Hmmm, on the surface, that doesn't sound like much, does it? What keeps this from being a mundane historical read is the twist Diana Gabaldon brings: Clare, Brianna and Roger were all born in the 20th Century and have travelled back in time. They're often torn between acting on the knowledge they've brought back with them or letting events unfold as history will have it. This sets up some wonderful internal conflicts in the characters that adds depth to their lives and brings them into focus.

That said, I found this book to be, in places, skimmable. The first four books I read every word, slowing down as I got towards the end because I didn't want to finish too quickly. Those books balanced plot action with character development so each got their fair share.

But with The Fiery Cross, there were sections I found that were over-long and my eyes skipped over the page looking for the next bit of action or character development. Most of those sections had to do with the description of the scenery. While I appreciate a beautiful sunrise or scenic view, to have entire sections of chapters dedicated solely to description of the scene made my eyes wander along the page till I found the action again.

To be honest, description has always been something I've skimmed. Taylor Caldwell was one of my favorite authors when I was in my teens, yet I found her pages and pages of description unnessary for my imagination. I painted in the picture as I saw it...give me the broad brush strokes and I was ready to go. The same with JRR Tolkien. I love The Lord of the Rings and appreciate the descriptions of the Shire and of Ithelien, but tend to skip over them from time to time.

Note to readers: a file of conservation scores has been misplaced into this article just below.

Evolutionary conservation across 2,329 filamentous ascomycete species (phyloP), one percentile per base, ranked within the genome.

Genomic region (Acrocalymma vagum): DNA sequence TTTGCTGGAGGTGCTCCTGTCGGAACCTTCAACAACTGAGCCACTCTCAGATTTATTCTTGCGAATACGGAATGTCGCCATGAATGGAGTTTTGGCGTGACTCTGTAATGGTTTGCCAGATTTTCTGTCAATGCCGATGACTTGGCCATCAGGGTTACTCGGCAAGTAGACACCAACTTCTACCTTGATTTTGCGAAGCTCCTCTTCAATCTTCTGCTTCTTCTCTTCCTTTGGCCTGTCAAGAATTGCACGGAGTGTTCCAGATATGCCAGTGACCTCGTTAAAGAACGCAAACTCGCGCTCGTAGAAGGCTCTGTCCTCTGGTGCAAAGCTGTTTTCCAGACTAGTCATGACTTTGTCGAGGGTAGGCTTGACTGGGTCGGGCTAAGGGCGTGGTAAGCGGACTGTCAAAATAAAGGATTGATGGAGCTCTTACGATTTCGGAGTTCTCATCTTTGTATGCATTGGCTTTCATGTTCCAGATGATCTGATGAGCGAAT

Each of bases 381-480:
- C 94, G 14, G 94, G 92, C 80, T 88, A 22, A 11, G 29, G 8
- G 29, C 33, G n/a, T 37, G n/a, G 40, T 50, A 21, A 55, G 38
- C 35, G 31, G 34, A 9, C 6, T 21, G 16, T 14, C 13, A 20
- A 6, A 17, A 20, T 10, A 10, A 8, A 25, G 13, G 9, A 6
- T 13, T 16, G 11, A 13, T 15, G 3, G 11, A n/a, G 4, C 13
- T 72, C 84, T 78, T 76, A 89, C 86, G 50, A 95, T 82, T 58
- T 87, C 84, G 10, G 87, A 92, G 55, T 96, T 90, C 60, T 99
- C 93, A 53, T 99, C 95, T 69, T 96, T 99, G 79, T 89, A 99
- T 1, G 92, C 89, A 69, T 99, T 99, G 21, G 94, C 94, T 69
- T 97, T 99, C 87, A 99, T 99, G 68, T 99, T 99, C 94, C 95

Which is probably why I tend to use such broad strokes of description in my own writing. I don't really want to know every detail of the dungeon, or the car, or the house, or the hero and heroine for that matter. I want general shapes and that way my imagination can paint in the details the way I want them to be. Don't confine me with your vision -- let me have my own. And so, I skim over the descriptions when I find them going on too long as I did in The Fiery Cross.

I'd consider this the weakest of the five so far based solely on that drawback. The characters of Claire and Jaime are fun to watch as they move into middle age; Roger and Brianna take center stage several times and acquit themselves admirably. All in all, a good read rather than a great one.